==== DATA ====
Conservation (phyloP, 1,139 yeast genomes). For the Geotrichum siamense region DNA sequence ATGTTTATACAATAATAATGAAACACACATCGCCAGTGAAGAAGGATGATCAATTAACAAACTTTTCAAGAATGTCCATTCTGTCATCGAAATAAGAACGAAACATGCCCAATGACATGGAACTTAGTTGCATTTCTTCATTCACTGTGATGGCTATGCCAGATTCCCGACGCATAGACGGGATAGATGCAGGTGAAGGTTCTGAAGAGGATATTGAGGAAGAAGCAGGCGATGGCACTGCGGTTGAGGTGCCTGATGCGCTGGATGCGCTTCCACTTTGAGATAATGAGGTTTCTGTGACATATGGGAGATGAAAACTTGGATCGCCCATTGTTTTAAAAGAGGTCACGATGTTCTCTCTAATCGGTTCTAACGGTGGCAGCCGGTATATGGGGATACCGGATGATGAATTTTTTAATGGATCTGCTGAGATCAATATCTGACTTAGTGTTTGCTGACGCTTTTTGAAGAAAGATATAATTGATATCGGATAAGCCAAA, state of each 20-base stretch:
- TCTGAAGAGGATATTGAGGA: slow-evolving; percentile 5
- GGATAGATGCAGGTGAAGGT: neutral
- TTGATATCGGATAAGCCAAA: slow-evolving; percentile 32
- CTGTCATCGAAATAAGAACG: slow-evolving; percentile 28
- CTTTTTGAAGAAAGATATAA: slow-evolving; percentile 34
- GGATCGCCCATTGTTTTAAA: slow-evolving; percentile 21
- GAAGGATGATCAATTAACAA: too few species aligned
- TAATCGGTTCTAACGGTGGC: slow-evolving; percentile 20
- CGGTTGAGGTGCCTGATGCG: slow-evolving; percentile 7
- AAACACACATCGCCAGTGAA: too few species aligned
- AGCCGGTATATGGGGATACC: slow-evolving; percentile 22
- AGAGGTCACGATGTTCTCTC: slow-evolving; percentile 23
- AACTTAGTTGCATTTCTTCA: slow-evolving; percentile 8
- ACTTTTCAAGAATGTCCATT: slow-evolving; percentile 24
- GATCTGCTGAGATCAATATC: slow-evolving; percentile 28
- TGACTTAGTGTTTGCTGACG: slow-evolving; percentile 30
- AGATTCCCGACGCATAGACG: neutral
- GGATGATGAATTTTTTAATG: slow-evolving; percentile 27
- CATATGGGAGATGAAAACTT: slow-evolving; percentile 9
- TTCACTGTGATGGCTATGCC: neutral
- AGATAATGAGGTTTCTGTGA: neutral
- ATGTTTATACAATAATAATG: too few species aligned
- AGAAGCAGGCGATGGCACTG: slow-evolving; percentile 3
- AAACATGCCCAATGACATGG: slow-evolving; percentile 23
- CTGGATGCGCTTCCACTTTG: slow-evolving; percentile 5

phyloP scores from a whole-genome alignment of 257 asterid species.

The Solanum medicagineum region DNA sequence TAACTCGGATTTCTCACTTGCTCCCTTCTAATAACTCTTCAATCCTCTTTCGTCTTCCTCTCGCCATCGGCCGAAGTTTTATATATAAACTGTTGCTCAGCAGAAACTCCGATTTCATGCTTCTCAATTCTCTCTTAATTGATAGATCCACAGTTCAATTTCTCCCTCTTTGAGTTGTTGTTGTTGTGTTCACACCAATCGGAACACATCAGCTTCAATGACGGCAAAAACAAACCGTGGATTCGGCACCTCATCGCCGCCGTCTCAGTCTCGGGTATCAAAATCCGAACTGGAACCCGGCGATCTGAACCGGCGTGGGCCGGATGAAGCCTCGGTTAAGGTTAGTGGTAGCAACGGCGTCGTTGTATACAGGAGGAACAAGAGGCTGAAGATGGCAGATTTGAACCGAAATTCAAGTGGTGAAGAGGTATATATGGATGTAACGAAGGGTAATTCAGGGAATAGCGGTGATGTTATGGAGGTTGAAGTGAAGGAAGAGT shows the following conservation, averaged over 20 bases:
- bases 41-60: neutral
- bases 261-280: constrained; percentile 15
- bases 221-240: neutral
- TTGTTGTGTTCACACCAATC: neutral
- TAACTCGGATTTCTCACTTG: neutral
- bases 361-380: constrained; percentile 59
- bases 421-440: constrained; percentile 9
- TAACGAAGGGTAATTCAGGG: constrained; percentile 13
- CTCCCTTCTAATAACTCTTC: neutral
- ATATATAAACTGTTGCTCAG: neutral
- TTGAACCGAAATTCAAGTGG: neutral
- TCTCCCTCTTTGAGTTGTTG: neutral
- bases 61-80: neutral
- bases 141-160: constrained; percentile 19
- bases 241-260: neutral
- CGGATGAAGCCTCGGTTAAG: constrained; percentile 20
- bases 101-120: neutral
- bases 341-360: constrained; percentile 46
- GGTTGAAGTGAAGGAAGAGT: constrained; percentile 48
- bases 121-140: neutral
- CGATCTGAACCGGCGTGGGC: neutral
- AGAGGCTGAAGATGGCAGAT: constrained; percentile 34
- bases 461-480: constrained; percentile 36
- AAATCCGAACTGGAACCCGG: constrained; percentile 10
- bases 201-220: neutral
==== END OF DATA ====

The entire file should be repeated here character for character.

Conservation (phyloP, 1,139 yeast genomes). For the Geotrichum siamense region DNA sequence ATGTTTATACAATAATAATGAAACACACATCGCCAGTGAAGAAGGATGATCAATTAACAAACTTTTCAAGAATGTCCATTCTGTCATCGAAATAAGAACGAAACATGCCCAATGACATGGAACTTAGTTGCATTTCTTCATTCACTGTGATGGCTATGCCAGATTCCCGACGCATAGACGGGATAGATGCAGGTGAAGGTTCTGAAGAGGATATTGAGGAAGAAGCAGGCGATGGCACTGCGGTTGAGGTGCCTGATGCGCTGGATGCGCTTCCACTTTGAGATAATGAGGTTTCTGTGACATATGGGAGATGAAAACTTGGATCGCCCATTGTTTTAAAAGAGGTCACGATGTTCTCTCTAATCGGTTCTAACGGTGGCAGCCGGTATATGGGGATACCGGATGATGAATTTTTTAATGGATCTGCTGAGATCAATATCTGACTTAGTGTTTGCTGACGCTTTTTGAAGAAAGATATAATTGATATCGGATAAGCCAAA, state of each 20-base stretch:
- TCTGAAGAGGATATTGAGGA: slow-evolving; percentile 5
- GGATAGATGCAGGTGAAGGT: neutral
- TTGATATCGGATAAGCCAAA: slow-evolving; percentile 32
- CTGTCATCGAAATAAGAACG: slow-evolving; percentile 28
- CTTTTTGAAGAAAGATATAA: slow-evolving; percentile 34
- GGATCGCCCATTGTTTTAAA: slow-evolving; percentile 21
- GAAGGATGATCAATTAACAA: too few species aligned
- TAATCGGTTCTAACGGTGGC: slow-evolving; percentile 20
- CGGTTGAGGTGCCTGATGCG: slow-evolving; percentile 7
- AAACACACATCGCCAGTGAA: too few species aligned
- AGCCGGTATATGGGGATACC: slow-evolving; percentile 22
- AGAGGTCACGATGTTCTCTC: slow-evolving; percentile 23
- AACTTAGTTGCATTTCTTCA: slow-evolving; percentile 8
- ACTTTTCAAGAATGTCCATT: slow-evolving; percentile 24
- GATCTGCTGAGATCAATATC: slow-evolving; percentile 28
- TGACTTAGTGTTTGCTGACG: slow-evolving; percentile 30
- AGATTCCCGACGCATAGACG: neutral
- GGATGATGAATTTTTTAATG: slow-evolving; percentile 27
- CATATGGGAGATGAAAACTT: slow-evolving; percentile 9
- TTCACTGTGATGGCTATGCC: neutral
- AGATAATGAGGTTTCTGTGA: neutral
- ATGTTTATACAATAATAATG: too few species aligned
- AGAAGCAGGCGATGGCACTG: slow-evolving; percentile 3
- AAACATGCCCAATGACATGG: slow-evolving; percentile 23
- CTGGATGCGCTTCCACTTTG: slow-evolving; percentile 5

phyloP scores from a whole-genome alignment of 257 asterid species.

The Solanum medicagineum region DNA sequence TAACTCGGATTTCTCACTTGCTCCCTTCTAATAACTCTTCAATCCTCTTTCGTCTTCCTCTCGCCATCGGCCGAAGTTTTATATATAAACTGTTGCTCAGCAGAAACTCCGATTTCATGCTTCTCAATTCTCTCTTAATTGATAGATCCACAGTTCAATTTCTCCCTCTTTGAGTTGTTGTTGTTGTGTTCACACCAATCGGAACACATCAGCTTCAATGACGGCAAAAACAAACCGTGGATTCGGCACCTCATCGCCGCCGTCTCAGTCTCGGGTATCAAAATCCGAACTGGAACCCGGCGATCTGAACCGGCGTGGGCCGGATGAAGCCTCGGTTAAGGTTAGTGGTAGCAACGGCGTCGTTGTATACAGGAGGAACAAGAGGCTGAAGATGGCAGATTTGAACCGAAATTCAAGTGGTGAAGAGGTATATATGGATGTAACGAAGGGTAATTCAGGGAATAGCGGTGATGTTATGGAGGTTGAAGTGAAGGAAGAGT shows the following conservation, averaged over 20 bases:
- bases 41-60: neutral
- bases 261-280: constrained; percentile 15
- bases 221-240: neutral
- TTGTTGTGTTCACACCAATC: neutral
- TAACTCGGATTTCTCACTTG: neutral
- bases 361-380: constrained; percentile 59
- bases 421-440: constrained; percentile 9
- TAACGAAGGGTAATTCAGGG: constrained; percentile 13
- CTCCCTTCTAATAACTCTTC: neutral
- ATATATAAACTGTTGCTCAG: neutral
- TTGAACCGAAATTCAAGTGG: neutral
- TCTCCCTCTTTGAGTTGTTG: neutral
- bases 61-80: neutral
- bases 141-160: constrained; percentile 19
- bases 241-260: neutral
- CGGATGAAGCCTCGGTTAAG: constrained; percentile 20
- bases 101-120: neutral
- bases 341-360: constrained; percentile 46
- GGTTGAAGTGAAGGAAGAGT: constrained; percentile 48
- bases 121-140: neutral
- CGATCTGAACCGGCGTGGGC: neutral
- AGAGGCTGAAGATGGCAGAT: constrained; percentile 34
- bases 461-480: constrained; percentile 36
- AAATCCGAACTGGAACCCGG: constrained; percentile 10
- bases 201-220: neutral